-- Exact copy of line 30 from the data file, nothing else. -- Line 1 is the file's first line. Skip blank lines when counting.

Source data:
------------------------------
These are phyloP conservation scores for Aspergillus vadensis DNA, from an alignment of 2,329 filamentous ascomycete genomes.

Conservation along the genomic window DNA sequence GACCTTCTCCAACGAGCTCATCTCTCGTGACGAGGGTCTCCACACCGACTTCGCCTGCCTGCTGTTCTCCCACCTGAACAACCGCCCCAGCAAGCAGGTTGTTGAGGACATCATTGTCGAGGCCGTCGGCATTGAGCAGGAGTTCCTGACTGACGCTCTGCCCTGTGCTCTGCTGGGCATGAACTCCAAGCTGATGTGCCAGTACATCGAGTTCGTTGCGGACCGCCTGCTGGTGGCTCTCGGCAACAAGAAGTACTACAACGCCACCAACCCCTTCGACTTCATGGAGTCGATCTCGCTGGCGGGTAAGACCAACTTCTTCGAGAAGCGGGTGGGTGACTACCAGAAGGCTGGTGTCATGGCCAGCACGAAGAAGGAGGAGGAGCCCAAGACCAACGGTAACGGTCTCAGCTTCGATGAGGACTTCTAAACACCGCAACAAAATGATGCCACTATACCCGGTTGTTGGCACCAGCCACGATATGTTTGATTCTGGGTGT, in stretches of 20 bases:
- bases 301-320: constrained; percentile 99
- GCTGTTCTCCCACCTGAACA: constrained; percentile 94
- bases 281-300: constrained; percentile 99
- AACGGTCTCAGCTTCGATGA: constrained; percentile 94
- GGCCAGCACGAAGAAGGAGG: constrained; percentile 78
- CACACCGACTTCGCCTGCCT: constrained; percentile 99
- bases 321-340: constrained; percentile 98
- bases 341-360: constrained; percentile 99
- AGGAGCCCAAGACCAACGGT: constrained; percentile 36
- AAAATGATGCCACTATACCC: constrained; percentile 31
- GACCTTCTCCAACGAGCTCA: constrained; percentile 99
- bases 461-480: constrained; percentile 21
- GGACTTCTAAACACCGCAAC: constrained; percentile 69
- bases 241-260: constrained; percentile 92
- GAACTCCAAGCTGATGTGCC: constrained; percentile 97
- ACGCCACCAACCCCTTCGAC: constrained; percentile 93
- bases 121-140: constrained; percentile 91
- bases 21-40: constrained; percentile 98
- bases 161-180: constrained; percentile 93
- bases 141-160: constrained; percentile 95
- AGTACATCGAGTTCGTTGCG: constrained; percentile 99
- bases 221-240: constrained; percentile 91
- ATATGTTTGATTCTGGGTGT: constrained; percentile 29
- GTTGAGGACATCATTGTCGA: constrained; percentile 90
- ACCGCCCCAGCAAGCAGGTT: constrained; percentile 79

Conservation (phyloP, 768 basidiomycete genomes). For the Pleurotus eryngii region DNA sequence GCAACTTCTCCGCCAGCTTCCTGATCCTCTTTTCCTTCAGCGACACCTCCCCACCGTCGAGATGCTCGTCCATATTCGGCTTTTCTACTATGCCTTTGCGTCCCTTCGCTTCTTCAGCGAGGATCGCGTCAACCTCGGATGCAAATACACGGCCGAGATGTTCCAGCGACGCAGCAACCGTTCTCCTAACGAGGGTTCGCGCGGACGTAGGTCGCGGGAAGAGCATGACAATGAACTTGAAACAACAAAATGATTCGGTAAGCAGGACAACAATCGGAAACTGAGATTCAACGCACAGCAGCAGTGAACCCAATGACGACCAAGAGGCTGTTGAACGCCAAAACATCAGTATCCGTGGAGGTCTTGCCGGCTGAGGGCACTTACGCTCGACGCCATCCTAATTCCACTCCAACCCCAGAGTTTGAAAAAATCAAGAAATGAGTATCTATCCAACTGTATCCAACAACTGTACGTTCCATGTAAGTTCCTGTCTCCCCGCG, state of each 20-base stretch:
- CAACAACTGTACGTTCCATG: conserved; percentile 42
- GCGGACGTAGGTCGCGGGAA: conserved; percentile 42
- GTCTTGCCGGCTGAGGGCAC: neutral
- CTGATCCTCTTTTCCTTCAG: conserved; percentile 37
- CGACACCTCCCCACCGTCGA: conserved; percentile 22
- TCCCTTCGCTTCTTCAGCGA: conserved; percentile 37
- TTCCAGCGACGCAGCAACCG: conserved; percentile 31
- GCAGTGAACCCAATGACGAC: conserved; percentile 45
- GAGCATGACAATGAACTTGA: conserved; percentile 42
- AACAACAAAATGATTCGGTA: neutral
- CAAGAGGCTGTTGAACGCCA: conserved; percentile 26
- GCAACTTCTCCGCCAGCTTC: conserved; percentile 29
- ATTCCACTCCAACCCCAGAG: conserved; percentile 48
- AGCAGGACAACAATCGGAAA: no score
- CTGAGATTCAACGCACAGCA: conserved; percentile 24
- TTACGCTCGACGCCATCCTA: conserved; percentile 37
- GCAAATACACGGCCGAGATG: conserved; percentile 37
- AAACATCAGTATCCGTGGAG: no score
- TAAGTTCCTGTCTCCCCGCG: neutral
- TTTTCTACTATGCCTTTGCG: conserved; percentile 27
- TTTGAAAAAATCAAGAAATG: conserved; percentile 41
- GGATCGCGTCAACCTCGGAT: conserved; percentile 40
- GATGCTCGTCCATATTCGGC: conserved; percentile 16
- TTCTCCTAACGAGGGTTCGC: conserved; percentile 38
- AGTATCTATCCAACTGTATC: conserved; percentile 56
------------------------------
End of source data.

- GCGGACGTAGGTCGCGGGAA: conserved; percentile 42